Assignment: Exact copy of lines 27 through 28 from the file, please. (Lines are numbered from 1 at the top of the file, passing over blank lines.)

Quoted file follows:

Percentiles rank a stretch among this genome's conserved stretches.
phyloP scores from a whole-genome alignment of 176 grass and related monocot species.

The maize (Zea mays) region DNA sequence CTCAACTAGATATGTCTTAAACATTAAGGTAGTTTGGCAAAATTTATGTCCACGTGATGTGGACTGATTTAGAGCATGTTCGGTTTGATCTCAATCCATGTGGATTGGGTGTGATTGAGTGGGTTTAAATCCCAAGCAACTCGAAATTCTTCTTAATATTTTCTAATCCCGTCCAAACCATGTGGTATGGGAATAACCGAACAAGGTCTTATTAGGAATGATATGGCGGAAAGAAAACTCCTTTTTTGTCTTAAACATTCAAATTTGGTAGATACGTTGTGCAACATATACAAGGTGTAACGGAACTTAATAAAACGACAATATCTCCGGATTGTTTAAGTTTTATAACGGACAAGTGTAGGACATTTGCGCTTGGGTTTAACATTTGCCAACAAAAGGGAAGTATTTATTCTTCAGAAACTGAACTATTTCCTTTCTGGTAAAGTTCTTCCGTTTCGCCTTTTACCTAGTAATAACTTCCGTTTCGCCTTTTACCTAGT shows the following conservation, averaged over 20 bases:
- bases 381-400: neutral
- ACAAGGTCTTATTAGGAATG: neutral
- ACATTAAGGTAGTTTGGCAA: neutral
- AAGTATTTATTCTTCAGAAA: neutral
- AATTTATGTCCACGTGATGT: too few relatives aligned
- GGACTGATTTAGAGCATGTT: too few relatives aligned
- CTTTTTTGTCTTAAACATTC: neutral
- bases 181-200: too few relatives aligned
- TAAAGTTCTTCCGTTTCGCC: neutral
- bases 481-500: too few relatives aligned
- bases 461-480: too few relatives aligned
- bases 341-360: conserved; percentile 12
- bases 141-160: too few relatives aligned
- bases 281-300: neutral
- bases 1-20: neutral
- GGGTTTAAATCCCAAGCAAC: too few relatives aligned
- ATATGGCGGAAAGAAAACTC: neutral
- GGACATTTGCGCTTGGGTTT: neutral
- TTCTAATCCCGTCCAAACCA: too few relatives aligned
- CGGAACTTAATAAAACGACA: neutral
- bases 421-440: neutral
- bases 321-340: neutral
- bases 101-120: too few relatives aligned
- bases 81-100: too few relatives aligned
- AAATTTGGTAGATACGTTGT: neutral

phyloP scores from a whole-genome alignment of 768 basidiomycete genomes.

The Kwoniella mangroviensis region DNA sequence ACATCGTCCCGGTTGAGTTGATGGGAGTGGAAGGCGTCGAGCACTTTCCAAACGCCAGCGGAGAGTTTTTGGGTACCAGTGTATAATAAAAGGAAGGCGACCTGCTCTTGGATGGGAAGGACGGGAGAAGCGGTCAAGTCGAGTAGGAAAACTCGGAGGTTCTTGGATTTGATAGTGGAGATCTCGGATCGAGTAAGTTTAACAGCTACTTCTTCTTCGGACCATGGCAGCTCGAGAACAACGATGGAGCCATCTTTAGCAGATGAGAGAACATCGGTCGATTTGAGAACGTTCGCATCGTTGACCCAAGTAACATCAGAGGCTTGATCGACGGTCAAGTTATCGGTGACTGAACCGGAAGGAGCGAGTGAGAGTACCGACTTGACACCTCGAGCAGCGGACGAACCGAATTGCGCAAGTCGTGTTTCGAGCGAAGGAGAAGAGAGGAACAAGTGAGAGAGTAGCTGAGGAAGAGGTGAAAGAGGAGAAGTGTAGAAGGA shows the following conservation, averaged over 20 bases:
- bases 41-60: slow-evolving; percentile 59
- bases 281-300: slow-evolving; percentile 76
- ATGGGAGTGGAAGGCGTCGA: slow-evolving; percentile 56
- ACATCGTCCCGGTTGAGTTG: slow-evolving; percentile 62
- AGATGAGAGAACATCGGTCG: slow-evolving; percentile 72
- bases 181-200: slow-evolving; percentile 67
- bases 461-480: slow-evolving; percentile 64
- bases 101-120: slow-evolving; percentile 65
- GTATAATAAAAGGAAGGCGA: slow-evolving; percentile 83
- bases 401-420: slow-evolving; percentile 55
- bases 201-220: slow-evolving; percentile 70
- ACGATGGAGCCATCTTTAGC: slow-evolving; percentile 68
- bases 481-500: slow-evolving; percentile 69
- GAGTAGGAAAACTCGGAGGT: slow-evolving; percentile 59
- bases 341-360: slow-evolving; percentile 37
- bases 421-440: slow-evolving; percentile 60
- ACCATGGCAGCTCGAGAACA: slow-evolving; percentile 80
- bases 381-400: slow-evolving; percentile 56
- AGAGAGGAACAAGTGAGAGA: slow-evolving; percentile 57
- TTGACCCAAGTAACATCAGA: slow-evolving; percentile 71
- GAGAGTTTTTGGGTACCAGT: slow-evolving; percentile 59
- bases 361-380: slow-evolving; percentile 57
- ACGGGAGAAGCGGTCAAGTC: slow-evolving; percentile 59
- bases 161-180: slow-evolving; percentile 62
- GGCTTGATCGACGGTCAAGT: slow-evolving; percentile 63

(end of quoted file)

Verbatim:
- bases 81-100: too few relatives aligned
- AAATTTGGTAGATACGTTGT: neutral